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Is Labour ‘ready to govern’ – or are there more eggs to break?

From Brexit to the current battle for the Scottish leadership, Labour can’t duck the hard questions. A new book from a key Scottish Corbyn ally recalls the battles of the past, but leaves the future uncertain.

Image: Jim Murphy of Scottish Labour during Scottish referendum campaign. PA Images, all rights reserved.

Today, Jeremy Corbyn will tell the Labour Party Conference gathered in Brighton that Labour is “ready to govern”. Spirits are high – perhaps a little too high. Despite the highest membership of any party in Europe, the biggest increase in its vote in a UK general election since 1945, and the most inept campaign in living memory by the Conservative Party, despite the self-congratulatory back-slapping and the now semi-mandatory chants of “Oh Jeremy Corbyn” that opened conference, Corbyn is not Prime Minister. Labour has earned the right to be taken seriously again – but it needs an additional 64 seats if its to form the next UK Government. And it cannot forever duck and dive on Brexit, hoping to concentrate on Tory divisions. This isn’t sustainable or serious politics at such a time of crisis.

Leadership cults and worship are never advisable. Imagine the Scottish Nats chanting the leaders name under Salmond or Sturgeon at her peak, or the Tories under the imperial reign of Thatcher?

Meanwhile Scottish Labour faces another leadership contest. Whoever wins the battle between Richard Leonard and Anas Sarwar will be the sixth leader since the SNP won in 2007. None of the previous contests have shown that the party has much insight into what went wrong in recent years and where to put it right. But at least the party is starting to get into the habit of having debates – something it didn’t do in its years in power.

Neither Leonard or Sarwar are fully paid up Corbynistas although both claim allegiance to the UK party leadership. That is more problematic for Sarwar, who last year signed a motion of no confidence in Corbyn. The son of former Glasgow MP and businessman Mohammed Sarwar, who succeeded his father to the Glasgow Central seat in 2010, Anas has been hit by controversies about his business interests. He had a 23% share in a family business United Wholesale (Scotland) (motto: ‘We Lead, Others Follow’) which he has now divested. It is a company without union representation and which doesn’t pay the living wage.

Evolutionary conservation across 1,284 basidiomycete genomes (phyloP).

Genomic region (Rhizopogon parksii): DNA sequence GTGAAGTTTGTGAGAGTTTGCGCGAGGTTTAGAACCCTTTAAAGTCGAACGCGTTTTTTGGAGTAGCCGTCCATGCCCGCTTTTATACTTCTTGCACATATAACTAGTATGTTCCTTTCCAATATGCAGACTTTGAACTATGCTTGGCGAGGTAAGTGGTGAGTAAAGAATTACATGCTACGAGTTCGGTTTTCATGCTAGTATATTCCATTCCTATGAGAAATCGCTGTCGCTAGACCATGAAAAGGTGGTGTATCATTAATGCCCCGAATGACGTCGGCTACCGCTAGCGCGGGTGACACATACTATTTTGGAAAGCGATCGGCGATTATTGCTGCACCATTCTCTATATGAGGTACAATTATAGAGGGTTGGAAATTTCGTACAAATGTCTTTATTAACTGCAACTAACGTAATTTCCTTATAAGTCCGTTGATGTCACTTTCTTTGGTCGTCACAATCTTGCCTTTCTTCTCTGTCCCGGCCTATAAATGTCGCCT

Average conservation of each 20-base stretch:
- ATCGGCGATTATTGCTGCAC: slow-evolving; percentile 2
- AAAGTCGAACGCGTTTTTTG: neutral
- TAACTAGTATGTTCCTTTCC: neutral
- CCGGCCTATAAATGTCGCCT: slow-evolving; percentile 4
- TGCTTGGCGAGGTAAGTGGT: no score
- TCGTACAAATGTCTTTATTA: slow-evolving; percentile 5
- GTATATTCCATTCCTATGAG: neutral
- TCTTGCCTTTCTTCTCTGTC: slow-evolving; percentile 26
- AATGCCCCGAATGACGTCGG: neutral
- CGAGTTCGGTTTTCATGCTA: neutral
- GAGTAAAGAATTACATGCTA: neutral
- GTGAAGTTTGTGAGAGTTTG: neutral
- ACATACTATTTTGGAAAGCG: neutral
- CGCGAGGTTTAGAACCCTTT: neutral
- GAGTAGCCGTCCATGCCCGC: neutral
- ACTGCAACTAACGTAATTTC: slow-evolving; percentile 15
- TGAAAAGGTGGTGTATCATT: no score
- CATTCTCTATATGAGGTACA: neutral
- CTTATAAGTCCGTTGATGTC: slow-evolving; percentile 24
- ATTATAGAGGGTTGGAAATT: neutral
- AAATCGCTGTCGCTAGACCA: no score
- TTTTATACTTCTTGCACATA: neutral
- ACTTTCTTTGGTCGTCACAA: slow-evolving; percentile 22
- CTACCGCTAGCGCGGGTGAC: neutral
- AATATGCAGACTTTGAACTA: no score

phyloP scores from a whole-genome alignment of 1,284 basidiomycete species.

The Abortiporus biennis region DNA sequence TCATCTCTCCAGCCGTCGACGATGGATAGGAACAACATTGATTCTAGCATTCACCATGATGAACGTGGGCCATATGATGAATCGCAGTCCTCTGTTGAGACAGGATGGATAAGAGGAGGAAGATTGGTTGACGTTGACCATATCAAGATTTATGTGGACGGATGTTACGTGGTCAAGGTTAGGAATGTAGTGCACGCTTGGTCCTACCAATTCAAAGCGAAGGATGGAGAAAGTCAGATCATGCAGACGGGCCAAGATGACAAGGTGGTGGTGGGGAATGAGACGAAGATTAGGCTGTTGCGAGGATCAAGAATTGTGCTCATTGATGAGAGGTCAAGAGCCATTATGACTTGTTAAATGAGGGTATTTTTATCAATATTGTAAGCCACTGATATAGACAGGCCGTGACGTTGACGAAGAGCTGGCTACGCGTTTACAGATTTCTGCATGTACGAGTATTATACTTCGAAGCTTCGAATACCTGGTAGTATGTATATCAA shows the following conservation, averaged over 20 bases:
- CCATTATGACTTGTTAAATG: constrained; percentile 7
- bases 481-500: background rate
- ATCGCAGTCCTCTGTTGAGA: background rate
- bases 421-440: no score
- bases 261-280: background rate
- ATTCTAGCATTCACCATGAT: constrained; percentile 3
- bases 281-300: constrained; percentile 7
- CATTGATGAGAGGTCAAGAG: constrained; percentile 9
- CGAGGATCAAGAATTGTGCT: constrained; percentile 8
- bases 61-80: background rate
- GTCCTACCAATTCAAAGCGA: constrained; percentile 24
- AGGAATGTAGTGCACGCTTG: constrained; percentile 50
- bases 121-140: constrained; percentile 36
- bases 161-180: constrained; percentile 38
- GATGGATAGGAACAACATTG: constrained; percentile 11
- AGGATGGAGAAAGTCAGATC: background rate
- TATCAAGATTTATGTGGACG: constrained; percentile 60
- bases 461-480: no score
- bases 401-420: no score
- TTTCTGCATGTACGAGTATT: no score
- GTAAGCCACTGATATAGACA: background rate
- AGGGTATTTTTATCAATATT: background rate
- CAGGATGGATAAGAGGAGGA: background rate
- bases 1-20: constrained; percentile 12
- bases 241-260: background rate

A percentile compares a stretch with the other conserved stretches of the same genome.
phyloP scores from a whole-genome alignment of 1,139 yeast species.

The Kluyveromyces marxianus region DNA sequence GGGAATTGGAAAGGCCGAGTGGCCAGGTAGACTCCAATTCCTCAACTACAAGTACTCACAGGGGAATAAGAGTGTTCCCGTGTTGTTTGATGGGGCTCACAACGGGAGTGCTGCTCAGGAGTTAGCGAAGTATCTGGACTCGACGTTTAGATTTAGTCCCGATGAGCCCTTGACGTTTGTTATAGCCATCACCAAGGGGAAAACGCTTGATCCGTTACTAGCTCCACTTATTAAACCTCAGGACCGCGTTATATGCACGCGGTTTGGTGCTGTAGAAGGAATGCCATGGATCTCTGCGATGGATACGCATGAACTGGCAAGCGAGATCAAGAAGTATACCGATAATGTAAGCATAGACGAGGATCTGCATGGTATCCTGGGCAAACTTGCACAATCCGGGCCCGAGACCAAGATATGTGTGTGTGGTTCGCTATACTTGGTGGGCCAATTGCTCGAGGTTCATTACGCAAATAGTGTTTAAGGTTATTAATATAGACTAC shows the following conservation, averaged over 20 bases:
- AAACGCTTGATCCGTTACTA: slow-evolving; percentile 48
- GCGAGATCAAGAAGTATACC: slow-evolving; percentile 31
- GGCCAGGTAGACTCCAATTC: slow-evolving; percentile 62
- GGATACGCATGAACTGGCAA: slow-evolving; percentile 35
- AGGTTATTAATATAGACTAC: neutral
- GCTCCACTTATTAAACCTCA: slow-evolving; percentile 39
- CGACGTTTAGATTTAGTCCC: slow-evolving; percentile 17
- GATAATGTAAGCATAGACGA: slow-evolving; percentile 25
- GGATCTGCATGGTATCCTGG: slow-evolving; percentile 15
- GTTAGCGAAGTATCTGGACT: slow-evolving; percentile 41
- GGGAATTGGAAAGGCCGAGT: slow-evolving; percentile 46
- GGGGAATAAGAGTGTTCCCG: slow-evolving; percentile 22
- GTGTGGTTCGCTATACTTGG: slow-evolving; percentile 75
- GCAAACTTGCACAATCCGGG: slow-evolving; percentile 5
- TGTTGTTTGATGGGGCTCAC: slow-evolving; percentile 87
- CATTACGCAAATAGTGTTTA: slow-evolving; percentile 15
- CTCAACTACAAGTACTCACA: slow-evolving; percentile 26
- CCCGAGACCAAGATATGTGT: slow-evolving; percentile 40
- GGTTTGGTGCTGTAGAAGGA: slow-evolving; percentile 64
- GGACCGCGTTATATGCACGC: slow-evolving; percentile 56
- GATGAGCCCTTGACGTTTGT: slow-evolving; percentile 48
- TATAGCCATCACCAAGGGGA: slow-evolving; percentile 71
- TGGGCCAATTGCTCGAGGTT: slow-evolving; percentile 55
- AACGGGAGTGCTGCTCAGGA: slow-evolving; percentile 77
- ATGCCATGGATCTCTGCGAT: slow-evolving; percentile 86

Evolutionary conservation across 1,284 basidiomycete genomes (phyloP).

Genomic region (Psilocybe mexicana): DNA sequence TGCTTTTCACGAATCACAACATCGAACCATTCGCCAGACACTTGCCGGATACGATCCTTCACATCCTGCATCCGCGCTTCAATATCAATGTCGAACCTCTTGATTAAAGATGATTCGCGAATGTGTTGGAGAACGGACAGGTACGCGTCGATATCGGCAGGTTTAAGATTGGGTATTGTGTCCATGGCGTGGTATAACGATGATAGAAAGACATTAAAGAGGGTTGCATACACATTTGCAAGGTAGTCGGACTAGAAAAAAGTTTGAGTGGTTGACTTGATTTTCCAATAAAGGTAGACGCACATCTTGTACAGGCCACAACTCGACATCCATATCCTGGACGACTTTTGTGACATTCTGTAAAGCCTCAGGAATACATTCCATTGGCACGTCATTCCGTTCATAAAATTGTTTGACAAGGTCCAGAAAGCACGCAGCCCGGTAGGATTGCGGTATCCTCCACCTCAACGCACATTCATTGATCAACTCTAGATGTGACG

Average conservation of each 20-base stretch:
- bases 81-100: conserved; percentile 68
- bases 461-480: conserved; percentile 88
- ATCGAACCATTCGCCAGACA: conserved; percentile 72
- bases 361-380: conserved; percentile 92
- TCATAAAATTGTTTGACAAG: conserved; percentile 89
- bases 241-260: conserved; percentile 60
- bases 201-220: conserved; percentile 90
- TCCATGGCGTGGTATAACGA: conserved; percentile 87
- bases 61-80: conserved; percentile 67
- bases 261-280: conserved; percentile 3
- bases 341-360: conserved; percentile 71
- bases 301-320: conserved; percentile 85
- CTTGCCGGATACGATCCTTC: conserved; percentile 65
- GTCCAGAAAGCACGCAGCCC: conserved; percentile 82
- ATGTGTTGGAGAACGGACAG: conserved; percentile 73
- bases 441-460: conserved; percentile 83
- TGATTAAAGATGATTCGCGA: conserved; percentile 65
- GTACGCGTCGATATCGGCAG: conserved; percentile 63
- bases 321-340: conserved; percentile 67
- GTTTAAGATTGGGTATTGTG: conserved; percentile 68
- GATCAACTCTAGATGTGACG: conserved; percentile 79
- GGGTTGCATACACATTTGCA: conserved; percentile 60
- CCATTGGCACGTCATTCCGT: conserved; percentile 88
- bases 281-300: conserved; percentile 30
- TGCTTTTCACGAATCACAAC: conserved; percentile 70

But Leonard, while the favourite, has only been a MSP since 2016 and is a ponderous, slow public speaker who hasn’t yet mastered the arts of political debating and the soundbite. 

One of Scotland’s most staunch Corbyn supporters, Neil Findlay, MSP for the Lothians since 2011, has just published ‘Socialism and Hope: A Journey through Turbulent Times’. This concentrates in diary form on the period January-September 2014 when the indyref debate reached a crescendo and the aftermath where Jim Murphy defeated Findlay to become Scottish Labour leader, before going on to lead the party to near-destruction in the 2015 UK election. But it also offers insights into Scottish Labour, trade union and working-class culture, left politics generally, and the emergence of Jeremy Corbyn as UK party leader.

Findlay’s account foregrounds the importance of place, the past, working class struggle, and the act of collective remembering in the culture of the party and wider movement. Findlay is from the West Lothian former mining town of Fauldhouse and his affinity and identification with the small town shines through large parts of this book.

He champions Fauldhouse Miners Welfare Club, its annual Gala Day, the local junior football team (Fauldhouse United), even the cricket club (the second oldest in the country) and the golf club. An acute sense of the importance of the past is evident from the annual memorial to commemorate the Auchingeich pit disaster of 1959 in which 47 miners died. From the long fight for an amnesty for those striking miners who were they believe wrongly convicted and blacklisted as a result of the 1980s strike.

Findlay gives candid assessments of political enemies (Boris Johnson is a ‘ham actor’, Michael Gove a ‘little squirt’, UKIP MEP David Colburn a ‘bampot’) – but he is equally unsparing closer to political home.

He is furious at the Better Together campaign (a ‘fiasco’) and Labour’s effort in the indyref, worrying they were in danger of throwing away victory. His greatest invective is directed towards Jim Murphy who in the indyref, according to Findlay, was ‘trailing around Scotland standing on an Irn Bru crate shouting at passers-by and conning the madder elements of the Yes campaign into abusing him.’ Even when Murphy is hit by an egg in Dundee, you sense that Findlay’s sympathies lie less with Murphy and more the egg thrower.